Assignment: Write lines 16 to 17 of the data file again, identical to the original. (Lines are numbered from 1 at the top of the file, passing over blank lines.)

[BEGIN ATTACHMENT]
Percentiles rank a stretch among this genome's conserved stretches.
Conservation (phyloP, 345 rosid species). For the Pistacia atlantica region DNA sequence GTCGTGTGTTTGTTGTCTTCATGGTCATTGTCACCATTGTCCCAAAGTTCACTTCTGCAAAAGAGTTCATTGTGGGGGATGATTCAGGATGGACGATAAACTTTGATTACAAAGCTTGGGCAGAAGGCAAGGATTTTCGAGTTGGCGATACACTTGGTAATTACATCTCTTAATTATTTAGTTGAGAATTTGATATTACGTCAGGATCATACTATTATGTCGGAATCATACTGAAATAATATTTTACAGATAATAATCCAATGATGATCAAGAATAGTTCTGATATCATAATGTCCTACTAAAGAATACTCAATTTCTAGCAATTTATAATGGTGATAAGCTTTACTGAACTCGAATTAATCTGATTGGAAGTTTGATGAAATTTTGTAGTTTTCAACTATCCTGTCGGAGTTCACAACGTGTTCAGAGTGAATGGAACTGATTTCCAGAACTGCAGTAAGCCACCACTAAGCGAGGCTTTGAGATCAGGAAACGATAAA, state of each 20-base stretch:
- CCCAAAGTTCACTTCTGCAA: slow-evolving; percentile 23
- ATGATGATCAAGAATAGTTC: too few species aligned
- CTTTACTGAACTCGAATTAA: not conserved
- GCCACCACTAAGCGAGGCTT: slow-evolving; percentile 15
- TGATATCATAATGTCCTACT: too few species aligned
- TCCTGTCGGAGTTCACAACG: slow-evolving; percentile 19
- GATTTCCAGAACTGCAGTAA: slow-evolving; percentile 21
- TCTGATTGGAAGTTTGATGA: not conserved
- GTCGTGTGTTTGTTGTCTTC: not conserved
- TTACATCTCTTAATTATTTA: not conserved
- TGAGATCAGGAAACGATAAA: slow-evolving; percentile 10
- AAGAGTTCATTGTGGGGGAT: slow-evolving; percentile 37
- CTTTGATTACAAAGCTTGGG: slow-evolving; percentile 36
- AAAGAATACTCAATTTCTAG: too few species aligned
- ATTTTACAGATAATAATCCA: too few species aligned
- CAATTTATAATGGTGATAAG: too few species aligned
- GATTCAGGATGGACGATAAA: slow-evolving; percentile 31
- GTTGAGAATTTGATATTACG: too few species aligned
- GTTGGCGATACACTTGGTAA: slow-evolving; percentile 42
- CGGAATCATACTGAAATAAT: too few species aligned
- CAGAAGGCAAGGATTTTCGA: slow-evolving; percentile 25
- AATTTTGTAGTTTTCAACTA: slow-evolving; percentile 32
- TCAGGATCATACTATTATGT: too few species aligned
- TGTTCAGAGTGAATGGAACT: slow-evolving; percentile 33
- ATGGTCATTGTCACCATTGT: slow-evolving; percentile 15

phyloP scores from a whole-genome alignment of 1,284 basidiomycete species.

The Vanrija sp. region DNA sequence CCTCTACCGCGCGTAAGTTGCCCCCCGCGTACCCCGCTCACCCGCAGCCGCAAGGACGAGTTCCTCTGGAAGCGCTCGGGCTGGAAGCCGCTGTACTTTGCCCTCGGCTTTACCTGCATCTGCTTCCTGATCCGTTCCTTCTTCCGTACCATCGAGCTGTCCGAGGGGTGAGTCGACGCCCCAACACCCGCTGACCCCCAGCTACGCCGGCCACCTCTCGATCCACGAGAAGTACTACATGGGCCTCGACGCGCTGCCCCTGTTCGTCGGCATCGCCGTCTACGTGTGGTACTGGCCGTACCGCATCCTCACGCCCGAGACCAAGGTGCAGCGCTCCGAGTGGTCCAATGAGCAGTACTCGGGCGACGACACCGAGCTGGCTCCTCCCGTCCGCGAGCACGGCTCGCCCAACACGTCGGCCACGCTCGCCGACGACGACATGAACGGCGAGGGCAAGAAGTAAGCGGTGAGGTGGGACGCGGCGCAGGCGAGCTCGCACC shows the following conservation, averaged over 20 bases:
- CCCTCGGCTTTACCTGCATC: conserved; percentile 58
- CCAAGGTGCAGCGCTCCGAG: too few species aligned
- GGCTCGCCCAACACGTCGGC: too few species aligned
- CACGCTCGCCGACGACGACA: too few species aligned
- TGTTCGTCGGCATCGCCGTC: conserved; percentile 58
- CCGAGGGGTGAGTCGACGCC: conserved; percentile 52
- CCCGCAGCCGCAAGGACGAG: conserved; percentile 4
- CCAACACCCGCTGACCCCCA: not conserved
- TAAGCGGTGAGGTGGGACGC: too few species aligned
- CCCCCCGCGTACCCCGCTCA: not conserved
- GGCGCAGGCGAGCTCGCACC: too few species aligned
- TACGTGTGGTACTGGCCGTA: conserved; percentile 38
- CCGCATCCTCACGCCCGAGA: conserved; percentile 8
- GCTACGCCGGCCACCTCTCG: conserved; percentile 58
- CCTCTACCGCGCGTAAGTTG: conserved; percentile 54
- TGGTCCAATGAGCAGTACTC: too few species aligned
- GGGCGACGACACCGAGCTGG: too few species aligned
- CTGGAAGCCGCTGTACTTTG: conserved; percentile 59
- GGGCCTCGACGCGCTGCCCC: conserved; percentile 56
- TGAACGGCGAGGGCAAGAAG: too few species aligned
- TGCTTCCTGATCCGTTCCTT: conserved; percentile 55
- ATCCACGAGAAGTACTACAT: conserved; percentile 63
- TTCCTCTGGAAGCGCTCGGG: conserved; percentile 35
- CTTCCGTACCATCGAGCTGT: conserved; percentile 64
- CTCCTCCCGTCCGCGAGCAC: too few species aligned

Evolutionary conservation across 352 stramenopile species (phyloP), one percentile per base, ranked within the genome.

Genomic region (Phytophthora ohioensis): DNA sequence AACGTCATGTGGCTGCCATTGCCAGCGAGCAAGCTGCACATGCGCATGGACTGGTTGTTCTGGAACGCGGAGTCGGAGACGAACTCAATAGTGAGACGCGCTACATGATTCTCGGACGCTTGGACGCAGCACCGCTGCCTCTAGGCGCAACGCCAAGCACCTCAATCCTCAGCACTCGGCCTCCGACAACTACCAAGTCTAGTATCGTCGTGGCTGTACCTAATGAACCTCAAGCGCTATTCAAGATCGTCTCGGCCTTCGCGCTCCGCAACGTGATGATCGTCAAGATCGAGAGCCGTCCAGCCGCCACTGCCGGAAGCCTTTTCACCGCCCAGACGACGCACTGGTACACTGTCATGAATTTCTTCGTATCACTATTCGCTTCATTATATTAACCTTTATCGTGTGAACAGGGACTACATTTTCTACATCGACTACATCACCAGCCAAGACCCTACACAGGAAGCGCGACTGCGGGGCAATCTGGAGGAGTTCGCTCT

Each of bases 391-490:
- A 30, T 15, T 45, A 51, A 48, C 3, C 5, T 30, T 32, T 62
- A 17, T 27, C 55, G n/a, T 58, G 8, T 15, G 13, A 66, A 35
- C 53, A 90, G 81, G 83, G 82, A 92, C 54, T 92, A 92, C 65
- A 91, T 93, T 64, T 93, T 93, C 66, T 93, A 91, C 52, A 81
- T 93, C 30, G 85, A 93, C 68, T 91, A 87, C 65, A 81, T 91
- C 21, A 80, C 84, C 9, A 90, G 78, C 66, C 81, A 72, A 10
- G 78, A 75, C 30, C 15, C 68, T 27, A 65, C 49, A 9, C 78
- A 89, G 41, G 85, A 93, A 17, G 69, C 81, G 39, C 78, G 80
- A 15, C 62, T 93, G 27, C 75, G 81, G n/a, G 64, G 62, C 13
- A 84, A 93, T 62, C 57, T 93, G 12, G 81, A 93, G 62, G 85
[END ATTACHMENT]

- AAAGAATACTCAATTTCTAG: too few species aligned
- ATTTTACAGATAATAATCCA: too few species aligned